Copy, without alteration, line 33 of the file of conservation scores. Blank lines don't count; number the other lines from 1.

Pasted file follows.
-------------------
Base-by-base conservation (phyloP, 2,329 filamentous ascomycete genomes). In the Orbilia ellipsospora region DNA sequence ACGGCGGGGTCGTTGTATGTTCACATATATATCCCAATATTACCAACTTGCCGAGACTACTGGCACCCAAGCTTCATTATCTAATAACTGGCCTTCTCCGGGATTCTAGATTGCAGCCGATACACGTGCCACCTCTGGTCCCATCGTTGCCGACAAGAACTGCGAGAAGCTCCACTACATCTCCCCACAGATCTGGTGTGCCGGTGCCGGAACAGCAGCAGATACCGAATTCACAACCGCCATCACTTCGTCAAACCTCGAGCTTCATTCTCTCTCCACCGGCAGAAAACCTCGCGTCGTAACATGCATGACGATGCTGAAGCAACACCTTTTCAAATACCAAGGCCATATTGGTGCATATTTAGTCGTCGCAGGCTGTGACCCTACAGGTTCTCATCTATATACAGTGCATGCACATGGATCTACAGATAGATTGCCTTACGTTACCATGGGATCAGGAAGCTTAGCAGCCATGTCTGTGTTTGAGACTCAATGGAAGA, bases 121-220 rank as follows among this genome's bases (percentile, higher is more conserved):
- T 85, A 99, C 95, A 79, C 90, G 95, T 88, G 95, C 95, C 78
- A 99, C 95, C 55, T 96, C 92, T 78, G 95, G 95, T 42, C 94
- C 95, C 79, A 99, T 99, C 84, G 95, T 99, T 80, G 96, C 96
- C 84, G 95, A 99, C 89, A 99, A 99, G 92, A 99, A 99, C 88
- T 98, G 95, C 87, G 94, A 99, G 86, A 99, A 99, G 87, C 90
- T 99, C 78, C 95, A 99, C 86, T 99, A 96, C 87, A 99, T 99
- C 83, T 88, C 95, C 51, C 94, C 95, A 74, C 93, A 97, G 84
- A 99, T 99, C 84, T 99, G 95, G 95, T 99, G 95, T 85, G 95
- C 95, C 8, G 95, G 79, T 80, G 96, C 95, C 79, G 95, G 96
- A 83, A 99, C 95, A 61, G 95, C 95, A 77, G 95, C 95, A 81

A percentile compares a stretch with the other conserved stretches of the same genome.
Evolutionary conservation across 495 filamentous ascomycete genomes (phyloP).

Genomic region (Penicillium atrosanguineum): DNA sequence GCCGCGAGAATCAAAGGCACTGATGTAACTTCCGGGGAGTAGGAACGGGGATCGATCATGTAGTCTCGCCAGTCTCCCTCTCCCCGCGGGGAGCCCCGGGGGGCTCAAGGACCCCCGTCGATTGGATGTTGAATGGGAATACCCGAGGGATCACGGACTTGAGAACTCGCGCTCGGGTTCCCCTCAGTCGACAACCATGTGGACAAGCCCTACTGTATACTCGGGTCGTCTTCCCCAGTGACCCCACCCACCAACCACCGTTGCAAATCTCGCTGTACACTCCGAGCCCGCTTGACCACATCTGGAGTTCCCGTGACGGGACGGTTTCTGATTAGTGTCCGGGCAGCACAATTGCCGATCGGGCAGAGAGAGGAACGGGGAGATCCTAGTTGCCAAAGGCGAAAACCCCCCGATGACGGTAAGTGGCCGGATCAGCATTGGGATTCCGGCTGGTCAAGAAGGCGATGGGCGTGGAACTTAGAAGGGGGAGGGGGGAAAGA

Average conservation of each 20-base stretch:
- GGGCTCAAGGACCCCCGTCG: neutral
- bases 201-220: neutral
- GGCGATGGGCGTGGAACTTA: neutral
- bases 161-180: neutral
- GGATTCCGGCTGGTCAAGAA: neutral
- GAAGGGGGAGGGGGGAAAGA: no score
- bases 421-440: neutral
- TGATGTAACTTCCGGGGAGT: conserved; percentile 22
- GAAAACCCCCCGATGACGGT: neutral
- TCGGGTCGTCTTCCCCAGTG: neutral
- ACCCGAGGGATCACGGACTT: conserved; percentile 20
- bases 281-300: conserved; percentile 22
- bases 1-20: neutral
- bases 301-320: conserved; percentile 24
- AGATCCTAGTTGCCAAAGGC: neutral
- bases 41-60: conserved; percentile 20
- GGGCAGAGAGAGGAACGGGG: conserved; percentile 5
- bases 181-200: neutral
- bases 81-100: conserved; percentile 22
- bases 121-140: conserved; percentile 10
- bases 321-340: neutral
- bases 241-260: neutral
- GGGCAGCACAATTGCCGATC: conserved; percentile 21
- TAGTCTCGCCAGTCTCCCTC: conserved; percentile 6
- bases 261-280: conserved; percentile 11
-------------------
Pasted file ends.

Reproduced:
- bases 181-200: neutral